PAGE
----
The best time to travel to Everest Base Camp is Spring (April and May.) The mountain is virtually unclimbable in the Summer due to the deadly monsoon season. A small window of opportunity is also available in the fall after the monsoon passes and before the harsh Winter moves in.
The season for trekking the Everest Base Camp extends from mid- September to May. From early September when the monsoonal rains decrease. By end of September through to December the weather is usually stable with mild to warm days, cold nights. February, March, April, May, October, November, December are favorable to do Everest base camp trek.
The Mt. Everest might be covered by mist during monsoon season of this area.
The Mount Everest has an extreme climate. The summit temperature never rises above freezing or 32° F (0° C). Its summit temperatures in January average -33° F (-36° C) and can drop to -76° F (-60° C), and its average summit temperature in July is -2° F (-19° C). Weather in the mountains is notoriously difficult to predict. At night it is generally cooler, while the days are generally warm. Winter (January and February) will be bit colder but the days can be quite beautiful and warm if the sun is out. There will be bit of snow during the month of January, February and December. It is also important to make sure that you can stay warm and dry in just about any conditions. It is really unpredictable. The temperature could be as high as 20 ° C and as low as -15 ° C.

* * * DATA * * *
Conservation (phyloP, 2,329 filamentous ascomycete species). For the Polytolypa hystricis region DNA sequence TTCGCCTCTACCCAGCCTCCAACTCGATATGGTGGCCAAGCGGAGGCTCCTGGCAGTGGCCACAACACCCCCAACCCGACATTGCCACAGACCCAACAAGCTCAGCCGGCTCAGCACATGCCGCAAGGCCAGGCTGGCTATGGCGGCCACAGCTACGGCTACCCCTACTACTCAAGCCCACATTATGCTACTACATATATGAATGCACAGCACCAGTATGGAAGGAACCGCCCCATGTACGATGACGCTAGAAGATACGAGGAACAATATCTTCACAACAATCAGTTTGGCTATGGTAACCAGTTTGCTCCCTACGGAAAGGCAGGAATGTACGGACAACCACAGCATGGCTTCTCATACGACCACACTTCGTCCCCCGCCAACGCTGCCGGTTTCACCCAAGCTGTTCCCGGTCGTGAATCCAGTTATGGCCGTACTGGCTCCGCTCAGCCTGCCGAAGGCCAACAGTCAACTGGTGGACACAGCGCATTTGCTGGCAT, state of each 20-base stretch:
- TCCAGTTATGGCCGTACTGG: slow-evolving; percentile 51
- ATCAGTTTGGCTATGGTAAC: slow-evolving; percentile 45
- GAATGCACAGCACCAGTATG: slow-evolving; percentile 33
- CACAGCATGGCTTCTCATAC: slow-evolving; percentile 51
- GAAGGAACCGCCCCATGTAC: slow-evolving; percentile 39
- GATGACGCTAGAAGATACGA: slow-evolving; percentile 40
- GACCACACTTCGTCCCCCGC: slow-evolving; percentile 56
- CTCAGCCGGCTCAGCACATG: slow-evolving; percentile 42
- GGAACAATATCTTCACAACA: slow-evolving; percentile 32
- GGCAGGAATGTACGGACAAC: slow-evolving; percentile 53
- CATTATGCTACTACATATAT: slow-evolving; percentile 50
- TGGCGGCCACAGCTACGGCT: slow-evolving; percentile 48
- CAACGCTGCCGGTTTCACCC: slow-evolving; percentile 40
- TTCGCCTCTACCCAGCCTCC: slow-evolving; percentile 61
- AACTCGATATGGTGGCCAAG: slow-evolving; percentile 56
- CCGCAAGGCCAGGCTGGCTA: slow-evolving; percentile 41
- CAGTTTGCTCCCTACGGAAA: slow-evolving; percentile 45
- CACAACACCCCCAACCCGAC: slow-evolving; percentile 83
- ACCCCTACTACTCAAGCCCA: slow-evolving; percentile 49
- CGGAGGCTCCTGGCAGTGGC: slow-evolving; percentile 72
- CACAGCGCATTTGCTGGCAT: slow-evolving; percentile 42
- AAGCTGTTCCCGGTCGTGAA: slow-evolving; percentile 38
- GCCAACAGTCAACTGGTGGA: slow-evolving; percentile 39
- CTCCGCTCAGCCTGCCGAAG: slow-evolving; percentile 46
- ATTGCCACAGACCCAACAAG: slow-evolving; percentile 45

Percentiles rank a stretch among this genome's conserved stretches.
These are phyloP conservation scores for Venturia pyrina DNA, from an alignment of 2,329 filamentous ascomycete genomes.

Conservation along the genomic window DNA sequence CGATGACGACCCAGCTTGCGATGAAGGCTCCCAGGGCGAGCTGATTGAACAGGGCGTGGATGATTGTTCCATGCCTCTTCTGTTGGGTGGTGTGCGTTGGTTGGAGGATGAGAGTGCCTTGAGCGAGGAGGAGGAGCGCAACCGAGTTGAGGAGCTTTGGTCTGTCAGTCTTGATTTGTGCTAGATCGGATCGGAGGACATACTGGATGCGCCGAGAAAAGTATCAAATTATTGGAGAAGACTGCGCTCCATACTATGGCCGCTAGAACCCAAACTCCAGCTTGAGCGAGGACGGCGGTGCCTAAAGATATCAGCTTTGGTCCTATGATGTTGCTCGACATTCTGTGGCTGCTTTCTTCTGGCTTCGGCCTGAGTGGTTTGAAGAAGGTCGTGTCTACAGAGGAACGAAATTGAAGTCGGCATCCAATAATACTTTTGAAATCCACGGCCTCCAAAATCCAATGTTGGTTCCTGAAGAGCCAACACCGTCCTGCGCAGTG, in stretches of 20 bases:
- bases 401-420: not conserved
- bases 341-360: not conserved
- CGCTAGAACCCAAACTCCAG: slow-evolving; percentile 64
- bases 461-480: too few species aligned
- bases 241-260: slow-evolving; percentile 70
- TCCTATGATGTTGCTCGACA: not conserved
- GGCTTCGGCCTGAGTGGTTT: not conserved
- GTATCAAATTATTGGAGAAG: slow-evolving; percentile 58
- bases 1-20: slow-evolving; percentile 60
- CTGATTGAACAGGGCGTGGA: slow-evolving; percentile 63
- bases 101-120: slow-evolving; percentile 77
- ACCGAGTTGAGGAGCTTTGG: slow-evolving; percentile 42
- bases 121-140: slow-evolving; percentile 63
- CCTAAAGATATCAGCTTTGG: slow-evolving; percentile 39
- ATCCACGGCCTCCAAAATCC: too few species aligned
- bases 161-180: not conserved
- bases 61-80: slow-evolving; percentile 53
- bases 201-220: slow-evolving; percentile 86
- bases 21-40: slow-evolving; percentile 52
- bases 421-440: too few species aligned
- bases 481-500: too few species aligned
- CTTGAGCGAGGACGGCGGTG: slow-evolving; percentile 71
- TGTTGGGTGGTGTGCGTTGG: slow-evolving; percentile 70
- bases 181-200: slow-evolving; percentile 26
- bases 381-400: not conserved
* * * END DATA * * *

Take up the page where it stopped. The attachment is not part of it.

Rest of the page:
A group of foreign travellers enjoy the vista of Everest on the way from Lhasa to EBC. Recommended tour route one: 8-day Lhasa to EBC Tour; recommended route two: 7-day Lhasa to Kathmandu Tour via EBC
There are two Everest base camps on opposite sides of Mount Everest, namely South Everest Base Camp in Nepal and North Everest Base Camp in Tibet, southwest China. The best place to view the Mt. Everest is at the EBC in Tibet.The Tibet EBC is located at an altitude of 5,545 metres (18,192 ft) and is used when climbing via the northeast ridge. The North Base Camp has vehicle access (at least in the summer months) through a 100km road branching to the South from the Friendship Highway near Shegar. Climbers typically rest at base camp for several days for acclimatization; to reduce the risks and severity of altitude sickness.
Since 2010, a visit to the North Base Camp in Tibet requires a permit from the Chinese government, on top of the Tibet entry permit required to visit Tibet itself. At this time such permits must be arranged via Tibet travel agencies as part of a package tour that include hiring a vehicle, driver and guide. The "tourists Base Camp" is located about half-way between Rongbuk Monastery and the actual climbers Base Camp at the foot of Rongbuk glacier.
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